In 2007, Richard A. Gibbs, Ph.D., professor and director of the human genome sequencing center at Baylor College of Medicine, together with colleagues from Roche NimbleGen published one of the first reports on the use of solid-based hybridization based enrichment of human genomic regions by programmable custom high-density oligonucleotide microarrays. “We have incrementally improved our reagents since then,” says Dr. Gibbs.
Most recently, Dr. Gibbs and colleagues described a liquid-phase hybridization platform that uses biotinylated oligonucleotide probes, and introduced additional design changes to include more genes than the narrow consensus coding DNA sequence (CCDS) set, which frequently guides the design of custom probes but excludes many computationally predicted or actual coding exons present in other databases.
To expand the regions examined during target enrichment, the investigators included two new reagents. The first one, VCR-set, includes microRNAs, Vega (the Vertebrate Genome Annotation Database), CCDS, and the RefSeq databases. The second capture design reagent, REC-set, additionally includes regulomes, exons, and conserved elements. By using these reagents, Dr. Gibbs and his team conducted the first genome-wide targeted capture analysis of a diverse set of biologically relevant genomic elements, and revealed decreased capture of variants located outside the CCDS regions as compared to the CCDS exome.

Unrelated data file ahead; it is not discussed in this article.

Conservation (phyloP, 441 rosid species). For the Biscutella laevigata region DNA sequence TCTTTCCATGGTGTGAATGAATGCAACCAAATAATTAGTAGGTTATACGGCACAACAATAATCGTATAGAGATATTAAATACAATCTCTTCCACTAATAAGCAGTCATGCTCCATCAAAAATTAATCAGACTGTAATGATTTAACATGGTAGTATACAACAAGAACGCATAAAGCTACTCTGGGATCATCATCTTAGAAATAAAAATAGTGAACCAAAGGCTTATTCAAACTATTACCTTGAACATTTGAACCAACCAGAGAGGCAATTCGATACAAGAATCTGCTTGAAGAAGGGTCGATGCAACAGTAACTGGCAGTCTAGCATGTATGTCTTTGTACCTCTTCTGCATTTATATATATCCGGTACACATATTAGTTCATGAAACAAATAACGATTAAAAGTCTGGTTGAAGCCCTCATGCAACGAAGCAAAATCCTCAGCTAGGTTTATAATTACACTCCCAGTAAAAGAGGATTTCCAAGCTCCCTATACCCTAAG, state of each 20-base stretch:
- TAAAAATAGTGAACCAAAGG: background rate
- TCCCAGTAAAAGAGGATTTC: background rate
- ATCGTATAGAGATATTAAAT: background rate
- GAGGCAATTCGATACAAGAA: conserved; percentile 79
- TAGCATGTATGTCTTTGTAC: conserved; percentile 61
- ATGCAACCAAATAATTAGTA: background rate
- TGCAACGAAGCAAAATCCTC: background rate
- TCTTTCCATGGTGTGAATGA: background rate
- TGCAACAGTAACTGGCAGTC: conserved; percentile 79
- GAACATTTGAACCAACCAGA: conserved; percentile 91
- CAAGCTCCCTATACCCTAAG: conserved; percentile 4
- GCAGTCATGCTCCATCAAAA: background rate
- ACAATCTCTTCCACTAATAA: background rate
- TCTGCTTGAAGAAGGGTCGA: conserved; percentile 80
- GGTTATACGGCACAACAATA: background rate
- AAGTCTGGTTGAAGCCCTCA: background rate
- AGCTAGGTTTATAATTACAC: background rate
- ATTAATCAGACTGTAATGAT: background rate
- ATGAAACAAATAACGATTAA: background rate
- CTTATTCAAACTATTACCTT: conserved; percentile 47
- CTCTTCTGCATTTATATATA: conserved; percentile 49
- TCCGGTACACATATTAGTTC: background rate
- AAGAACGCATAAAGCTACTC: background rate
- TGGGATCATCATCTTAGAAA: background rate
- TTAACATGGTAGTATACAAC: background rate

The results also showed that conserved untranslated regions, which are approximately 30% GC rich, and regulatory regions, which are approximately 70% GC rich, had approximately half of the depth sequence coverage following the capture procedure when compared to the CCDS regions, demonstrating the need to increase coverage in genomic regions that are different from CCDS.
At the biological end, Dr. Gibbs and colleagues are applying these advances toward the discovery of disease alleles and the study of rare genetic variants. “Having illustrated the robustness of this approach in the research arena, we are on the verge of developing this into a diagnostic test in the clinical arena.”
Solution-based hybridization approaches are often more convenient than solid-phase arrays, and offer the additional advantage of being easier to multiplex. “An important improvement from our point of view, particularly as we have been using the Illumina technology for next-generation sequencing, is that we are using TruSeq, the new library preparation system that Illumina has developed,” says Ann-Christine Syvänen, Ph.D., professor of molecular medicine at Uppsala University.
While many sequencing efforts focus on capturing exomes, a significant amount of genetic variation occurs outside protein-coding regions. “It would be important to also analyze other genomic regions, and the new enrichment probes from Illumina contain some extra sequences in regulatory regions very close to genes, which add information content in addition to multiplexing.”
These short regions that flank the genes allow the detection of regulatory variants located in their vicinity. In addition, genomic variation may also come from gene regulatory elements located further off from open-reading frames. This source of variation is also functional, but it will be missed by standard exome arrays.
Target enrichment and whole-genome sequencing emerge as two equally important strategies, and each of them is best powered to address specific biological questions. As these approaches are incrementally improved, optimized, and validated in research settings, they promise to materialize into exciting diagnostic and therapeutic applications and to provide powerful tools to interrogate other biological questions.